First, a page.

WERE it not for Benjamin Joshua “Benjo” Gutierrez’ itch to rekindle his passion for cheerdancing, he would not have even been a Thomasian at all.
Gutierrez, UST Salinggawi Dance Troupe’s president and captain, originally wanted to spend more time with his family as a journalism freshman in the Polytechnic University of the Philippines (PUP) in Sta. Mesa, Manila but had a change of heart and enrolled in the University’s journalism program.
“I was already being recruited when I was still studying as a senior at the Taguig Science High School. My senior, Febelyn Balani, recruited me. I told myself before that I do not want to cheer,” Gutierrez told the Varsitarian. “I was already cheering for four years and it was all just an accident.”
Cheerleading was not exactly Gutierrez’s cup of tea, as he was mainly an athlete in track and field and basketball. He discovered the dance sport in his first year in high school but only attended practices whenever he felt like attending.
However, an unfortunate accident in practice changed the perspective of the 20-year-old toward the sport. Gutierrez failed to secure a flyer because he was hesitant to catch her. The incident prompted him to change his ways and dedicated himself to the craft. After graduation, Gutierrez decided to enroll in PUP but noticed something was missing from his system.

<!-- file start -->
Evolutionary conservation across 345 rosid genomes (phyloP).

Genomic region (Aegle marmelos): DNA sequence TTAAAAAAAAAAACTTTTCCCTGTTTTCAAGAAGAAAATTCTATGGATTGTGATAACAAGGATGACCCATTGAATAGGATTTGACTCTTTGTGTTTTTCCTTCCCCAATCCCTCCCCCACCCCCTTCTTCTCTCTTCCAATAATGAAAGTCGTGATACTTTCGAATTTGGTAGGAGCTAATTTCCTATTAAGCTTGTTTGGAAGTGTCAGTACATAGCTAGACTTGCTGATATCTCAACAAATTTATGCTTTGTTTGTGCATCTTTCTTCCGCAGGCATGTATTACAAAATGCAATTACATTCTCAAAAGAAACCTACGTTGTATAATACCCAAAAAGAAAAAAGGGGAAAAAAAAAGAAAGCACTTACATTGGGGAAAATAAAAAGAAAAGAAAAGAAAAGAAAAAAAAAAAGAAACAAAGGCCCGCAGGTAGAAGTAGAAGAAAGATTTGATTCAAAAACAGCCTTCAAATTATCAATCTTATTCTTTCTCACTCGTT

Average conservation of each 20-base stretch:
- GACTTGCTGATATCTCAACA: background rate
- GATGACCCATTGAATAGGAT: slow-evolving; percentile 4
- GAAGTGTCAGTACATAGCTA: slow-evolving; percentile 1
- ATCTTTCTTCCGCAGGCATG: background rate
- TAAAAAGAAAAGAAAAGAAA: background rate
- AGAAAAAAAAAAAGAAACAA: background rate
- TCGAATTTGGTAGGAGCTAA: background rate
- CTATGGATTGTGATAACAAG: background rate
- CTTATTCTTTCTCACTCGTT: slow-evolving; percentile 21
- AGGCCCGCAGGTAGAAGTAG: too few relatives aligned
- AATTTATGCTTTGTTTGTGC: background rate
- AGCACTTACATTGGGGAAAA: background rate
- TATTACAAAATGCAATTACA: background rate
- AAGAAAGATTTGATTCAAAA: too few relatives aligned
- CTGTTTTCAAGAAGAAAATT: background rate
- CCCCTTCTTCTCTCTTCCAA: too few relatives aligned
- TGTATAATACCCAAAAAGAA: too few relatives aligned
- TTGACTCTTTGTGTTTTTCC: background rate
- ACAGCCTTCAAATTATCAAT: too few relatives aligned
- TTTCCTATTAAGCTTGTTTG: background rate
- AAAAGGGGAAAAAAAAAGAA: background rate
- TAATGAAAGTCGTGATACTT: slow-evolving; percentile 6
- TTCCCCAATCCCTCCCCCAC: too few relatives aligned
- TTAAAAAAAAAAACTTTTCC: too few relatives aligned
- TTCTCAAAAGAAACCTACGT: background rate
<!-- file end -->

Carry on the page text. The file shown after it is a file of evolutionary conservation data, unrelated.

“I wanted to become an athlete again. When they (Salinggawi) held tryouts in UST, I was contacted by their PRO. I agreed since the journalism program there is okay. I knew it is better in UST. Journalism is really my dream course and UST is my dream school. I regret it that I did not grab the opportunity in the first place.”
Now the captain of the renowned Salinggawi, which is tied with the University of the Philippines as the winningest teams in UAAP cheerdance history with eight titles, Gutierrez knows he has a huge responsibility to tend to: reclaim the lost glory of the squad which last won the championship in 2006.
In Gutierrez’s first year, Salinggawi bounced back from its seventh-place finish in 2013, the worst in group history, by placing third in 2014 courtesy of a Chinese-inspired routine.
The following year, Gutierrez became an integral cog of the group’s African-themed showcase which landed them silver, Salinggawi’s highest finish since 2008.
The Bacoor, Cavite-native showed his toughness in the recent cheerdance tournament by shrugging off a freak injury, a massive cut in the forehead which needed five stitches. He suffered 13 days before the competition.
“The team cannot afford to lose me. If they would replace me, they would have to overhaul the entire routine,” Gutierrez said. “The doctors gave me a 10-day recovery period but I could not afford to start practicing that late. I insisted to remove my stitches earlier than recommended.”
As the leader of Salinggawi, Gutierrez knows the importance of his position, especially when Salinggawi coach Ramon Pagaduan IV is not around.
“’Pag wala ang coach, ikaw ang sasangga,” Gutierrez said.